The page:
Brooklyn Fare - decent grocery store in a desolate area


#21

Uh no, the pictures are of the grocery store in a desolate area on 37th st.


#22

Seriously, that’s the newer grocery store in Manhattan? And that’s the one SGee was talking about being in a desolate area? Well then… never mind.
And I owe you a drink. At a cocktail bar in the not so desolate area in Bklyn.


#23

Yes. @Sgee also said he ended up “with Issan takeout from Larb Ubol,” which at 480 9th Ave, is 0.1mi away from the pictured Brooklyn Fare grocery store on 431 W 37th St.


#24

:rofl::rofl::rofl:


#25

Go ahead, pile on… I can handle it. You wanna drink too?!


#26

hahah, none needed! I will be in Brooklyn next week though. Is Torst still good? Also going to Four Horsemen and probably Reynard again.


#27

I haven’t heard anything negative about Torst, but I’ve never been (shameful admission, I know). My good beer bar time is spent at Mekelberg’s in Clinton Hill, Brooklyn. You may want to try it (if you haven’t) – they’ll soon be opening a very large place in the Domino factory building in Williamsburg as well. The Four Horsemen is on my short list. Have you ever been to Delaware and Hudson? Excellent chef (Patti Jackson) turning out interesting, non-complicated fare. There are some other new places that are pretty interesting as well – eater.com has some, but not all.


#28

Torst was good - I made a brief visit and got a dubbel and a saison ale on a lazy afternoon. I did not drink that much beer or cocktails this trip. Mainly wine, sake, and whisky. Anyway, Torst is a solid joint in the Greenpoint area, and it’s been a while since I was really into beer, and I’m sure beerheads can assess it better, but I liked it.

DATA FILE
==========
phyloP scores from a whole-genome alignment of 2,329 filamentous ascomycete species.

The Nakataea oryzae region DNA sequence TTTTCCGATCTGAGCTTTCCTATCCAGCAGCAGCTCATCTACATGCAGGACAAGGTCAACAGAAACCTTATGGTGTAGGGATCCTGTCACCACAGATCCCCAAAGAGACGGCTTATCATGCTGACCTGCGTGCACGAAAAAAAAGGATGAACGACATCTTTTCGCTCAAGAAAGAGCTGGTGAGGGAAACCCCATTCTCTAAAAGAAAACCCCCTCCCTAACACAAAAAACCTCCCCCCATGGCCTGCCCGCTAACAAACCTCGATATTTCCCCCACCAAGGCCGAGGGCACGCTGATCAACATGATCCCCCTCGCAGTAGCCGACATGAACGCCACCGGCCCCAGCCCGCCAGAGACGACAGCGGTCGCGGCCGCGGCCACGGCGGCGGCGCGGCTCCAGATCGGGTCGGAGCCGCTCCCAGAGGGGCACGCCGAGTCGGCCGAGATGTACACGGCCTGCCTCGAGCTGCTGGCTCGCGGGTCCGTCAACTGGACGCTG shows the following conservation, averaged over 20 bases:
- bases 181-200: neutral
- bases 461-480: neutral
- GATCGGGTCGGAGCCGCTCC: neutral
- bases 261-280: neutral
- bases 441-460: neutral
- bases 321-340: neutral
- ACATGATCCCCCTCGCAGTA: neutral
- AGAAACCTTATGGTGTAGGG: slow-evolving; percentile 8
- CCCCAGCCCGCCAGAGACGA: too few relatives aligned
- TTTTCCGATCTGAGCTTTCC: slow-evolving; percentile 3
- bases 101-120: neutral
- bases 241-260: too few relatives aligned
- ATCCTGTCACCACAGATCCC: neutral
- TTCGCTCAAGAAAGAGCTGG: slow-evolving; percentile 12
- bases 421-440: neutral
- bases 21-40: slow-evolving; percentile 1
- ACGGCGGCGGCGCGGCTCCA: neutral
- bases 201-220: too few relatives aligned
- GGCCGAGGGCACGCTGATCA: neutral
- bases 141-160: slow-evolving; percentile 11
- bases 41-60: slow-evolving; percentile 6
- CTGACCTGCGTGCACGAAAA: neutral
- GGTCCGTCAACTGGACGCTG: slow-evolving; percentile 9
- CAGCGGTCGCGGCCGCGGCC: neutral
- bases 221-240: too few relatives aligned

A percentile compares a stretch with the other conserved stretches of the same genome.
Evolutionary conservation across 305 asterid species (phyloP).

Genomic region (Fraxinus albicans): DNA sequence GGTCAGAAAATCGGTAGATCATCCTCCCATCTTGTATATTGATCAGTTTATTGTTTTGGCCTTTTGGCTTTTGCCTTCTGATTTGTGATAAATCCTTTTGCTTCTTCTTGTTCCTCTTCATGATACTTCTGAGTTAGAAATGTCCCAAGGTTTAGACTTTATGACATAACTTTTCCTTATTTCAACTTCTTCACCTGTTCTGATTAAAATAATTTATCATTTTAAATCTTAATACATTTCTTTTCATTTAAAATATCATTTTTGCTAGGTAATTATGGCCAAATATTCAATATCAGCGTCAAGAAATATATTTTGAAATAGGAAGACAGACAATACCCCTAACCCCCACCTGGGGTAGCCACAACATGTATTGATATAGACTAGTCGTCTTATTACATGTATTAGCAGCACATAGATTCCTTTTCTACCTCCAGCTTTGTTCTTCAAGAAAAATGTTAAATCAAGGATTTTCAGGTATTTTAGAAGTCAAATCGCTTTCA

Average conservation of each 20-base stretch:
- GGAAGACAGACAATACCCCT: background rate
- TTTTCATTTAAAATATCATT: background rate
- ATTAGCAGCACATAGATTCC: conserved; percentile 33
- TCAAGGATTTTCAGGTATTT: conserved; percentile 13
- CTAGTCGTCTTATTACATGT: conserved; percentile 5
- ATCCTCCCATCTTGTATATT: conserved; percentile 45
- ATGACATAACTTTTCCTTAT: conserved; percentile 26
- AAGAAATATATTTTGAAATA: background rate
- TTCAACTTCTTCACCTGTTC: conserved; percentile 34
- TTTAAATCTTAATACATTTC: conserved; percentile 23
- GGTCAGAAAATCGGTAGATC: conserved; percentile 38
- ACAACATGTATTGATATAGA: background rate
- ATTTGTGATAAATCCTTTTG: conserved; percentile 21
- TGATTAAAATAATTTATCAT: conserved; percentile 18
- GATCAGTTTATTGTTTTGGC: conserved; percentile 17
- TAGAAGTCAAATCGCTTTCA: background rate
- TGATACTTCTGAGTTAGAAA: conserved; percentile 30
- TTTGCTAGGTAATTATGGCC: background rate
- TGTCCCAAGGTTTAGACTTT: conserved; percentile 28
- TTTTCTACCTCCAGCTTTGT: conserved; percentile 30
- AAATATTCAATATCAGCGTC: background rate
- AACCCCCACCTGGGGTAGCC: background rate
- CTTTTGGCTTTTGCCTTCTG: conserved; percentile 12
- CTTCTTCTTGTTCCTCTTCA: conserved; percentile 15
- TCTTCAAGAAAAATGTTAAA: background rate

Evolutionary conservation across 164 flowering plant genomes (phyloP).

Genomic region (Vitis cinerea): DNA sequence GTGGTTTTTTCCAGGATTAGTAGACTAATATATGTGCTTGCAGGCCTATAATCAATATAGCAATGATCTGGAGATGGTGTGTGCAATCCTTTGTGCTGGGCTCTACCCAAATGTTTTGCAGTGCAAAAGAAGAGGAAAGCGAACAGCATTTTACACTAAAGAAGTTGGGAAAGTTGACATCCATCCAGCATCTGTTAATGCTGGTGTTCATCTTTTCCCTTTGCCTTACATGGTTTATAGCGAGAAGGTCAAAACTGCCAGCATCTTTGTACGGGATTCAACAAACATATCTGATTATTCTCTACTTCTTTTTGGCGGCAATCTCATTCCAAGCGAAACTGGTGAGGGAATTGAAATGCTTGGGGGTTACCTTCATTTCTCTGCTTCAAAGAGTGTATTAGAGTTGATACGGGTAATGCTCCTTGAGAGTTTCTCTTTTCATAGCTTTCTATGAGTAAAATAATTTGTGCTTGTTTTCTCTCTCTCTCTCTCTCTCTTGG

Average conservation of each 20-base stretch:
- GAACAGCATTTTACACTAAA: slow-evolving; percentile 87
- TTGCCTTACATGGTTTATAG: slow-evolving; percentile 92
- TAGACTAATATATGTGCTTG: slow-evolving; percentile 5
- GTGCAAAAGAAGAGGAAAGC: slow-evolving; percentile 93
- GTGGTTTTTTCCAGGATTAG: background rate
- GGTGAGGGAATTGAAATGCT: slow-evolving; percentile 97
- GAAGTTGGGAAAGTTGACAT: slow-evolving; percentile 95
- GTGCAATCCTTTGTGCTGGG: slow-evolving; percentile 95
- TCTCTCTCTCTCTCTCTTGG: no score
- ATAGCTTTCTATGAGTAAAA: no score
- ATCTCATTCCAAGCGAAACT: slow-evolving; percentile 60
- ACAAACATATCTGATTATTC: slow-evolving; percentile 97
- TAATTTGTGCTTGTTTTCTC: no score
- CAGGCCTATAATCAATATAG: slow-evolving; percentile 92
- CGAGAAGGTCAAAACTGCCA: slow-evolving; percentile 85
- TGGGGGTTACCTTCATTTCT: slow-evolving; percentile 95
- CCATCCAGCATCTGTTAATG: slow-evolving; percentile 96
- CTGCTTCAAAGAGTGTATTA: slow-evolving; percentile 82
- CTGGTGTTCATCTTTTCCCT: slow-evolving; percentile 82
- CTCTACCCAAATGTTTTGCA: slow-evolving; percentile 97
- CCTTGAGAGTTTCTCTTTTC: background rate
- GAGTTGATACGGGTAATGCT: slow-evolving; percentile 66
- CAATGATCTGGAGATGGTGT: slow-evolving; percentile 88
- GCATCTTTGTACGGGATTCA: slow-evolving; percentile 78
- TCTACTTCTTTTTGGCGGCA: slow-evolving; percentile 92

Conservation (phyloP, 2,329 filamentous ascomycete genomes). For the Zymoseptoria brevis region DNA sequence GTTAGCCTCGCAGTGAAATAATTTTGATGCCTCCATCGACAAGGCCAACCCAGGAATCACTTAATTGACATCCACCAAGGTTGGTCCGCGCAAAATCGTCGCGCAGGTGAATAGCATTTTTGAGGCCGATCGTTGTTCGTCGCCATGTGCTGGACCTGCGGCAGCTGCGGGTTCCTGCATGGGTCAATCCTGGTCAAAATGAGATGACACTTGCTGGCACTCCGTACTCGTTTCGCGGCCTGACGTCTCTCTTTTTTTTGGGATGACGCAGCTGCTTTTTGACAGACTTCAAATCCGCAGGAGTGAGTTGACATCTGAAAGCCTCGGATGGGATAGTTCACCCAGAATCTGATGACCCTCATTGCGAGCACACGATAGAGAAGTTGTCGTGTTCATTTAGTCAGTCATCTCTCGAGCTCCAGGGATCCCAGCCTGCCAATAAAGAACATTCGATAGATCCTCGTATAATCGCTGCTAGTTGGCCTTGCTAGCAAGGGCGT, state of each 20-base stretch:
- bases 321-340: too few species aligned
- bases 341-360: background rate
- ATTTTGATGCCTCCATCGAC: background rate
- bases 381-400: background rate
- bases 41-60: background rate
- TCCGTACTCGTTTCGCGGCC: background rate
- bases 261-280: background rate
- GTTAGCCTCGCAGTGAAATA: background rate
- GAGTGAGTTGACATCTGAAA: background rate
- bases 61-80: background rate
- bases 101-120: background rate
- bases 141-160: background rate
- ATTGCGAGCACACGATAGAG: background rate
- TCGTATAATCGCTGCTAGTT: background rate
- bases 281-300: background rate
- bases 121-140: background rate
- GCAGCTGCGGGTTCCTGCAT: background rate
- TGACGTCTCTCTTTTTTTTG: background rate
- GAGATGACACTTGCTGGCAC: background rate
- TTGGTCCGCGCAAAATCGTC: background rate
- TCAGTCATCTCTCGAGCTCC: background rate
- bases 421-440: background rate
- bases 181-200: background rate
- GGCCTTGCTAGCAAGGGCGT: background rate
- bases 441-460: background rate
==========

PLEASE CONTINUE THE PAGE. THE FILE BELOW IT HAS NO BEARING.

Chef’s Table at Brooklyn Fare was fantastic again. I will post pictures shortly. Damn, what a meal. Ingredients and precision were off the charts. In my opinion, CTBF is a strong contender for the best meal in the country for a high-end tasting menu. All the chefs I talked to agreed that CTBF is the best one can have in NYC for that style.


#29

I really need to make an effort to plan further in advance.


#30

Made it past the doors to the hidden room this time. Amex concierge did a great job scoring ressies.

Well executed meal. Love the fact that Chef Ramirez was completely hands on throughout dinner. What you hope for in a restaurant of this caliber. Excellent wine pairing (highly recommended) with an emphasis on whites appropriate for the seafood centric ingredients.

Minor quibbles - I wanted a bit more acidic elements or palate cleansers between courses. Got mildly rich towards the end. My final wine pairing of a fortified wine was a little too heavy for the lighter desserts. The counter setting causes some logistic problems with service, nothing major. They need to seriously up the coffee prep quality, espresso arrived virtually devoid of crema.

Lovely Scottish langoustine

Custard with foie gras

2nd helping :stuck_out_tongue_winking_eye:

Appropriate ratio of caviar to primary ingredient, 1:1 :wink:


Kasugodai with excellent al dente koshihikari squid ink risotto. I believe there was abalone too.


Terrific quality A5 although a little acidic component in the dish would have been good to balance the fatty goodness.

No crema :unamused:


#31

Did it top your list too? Anxious to try it myself!


#32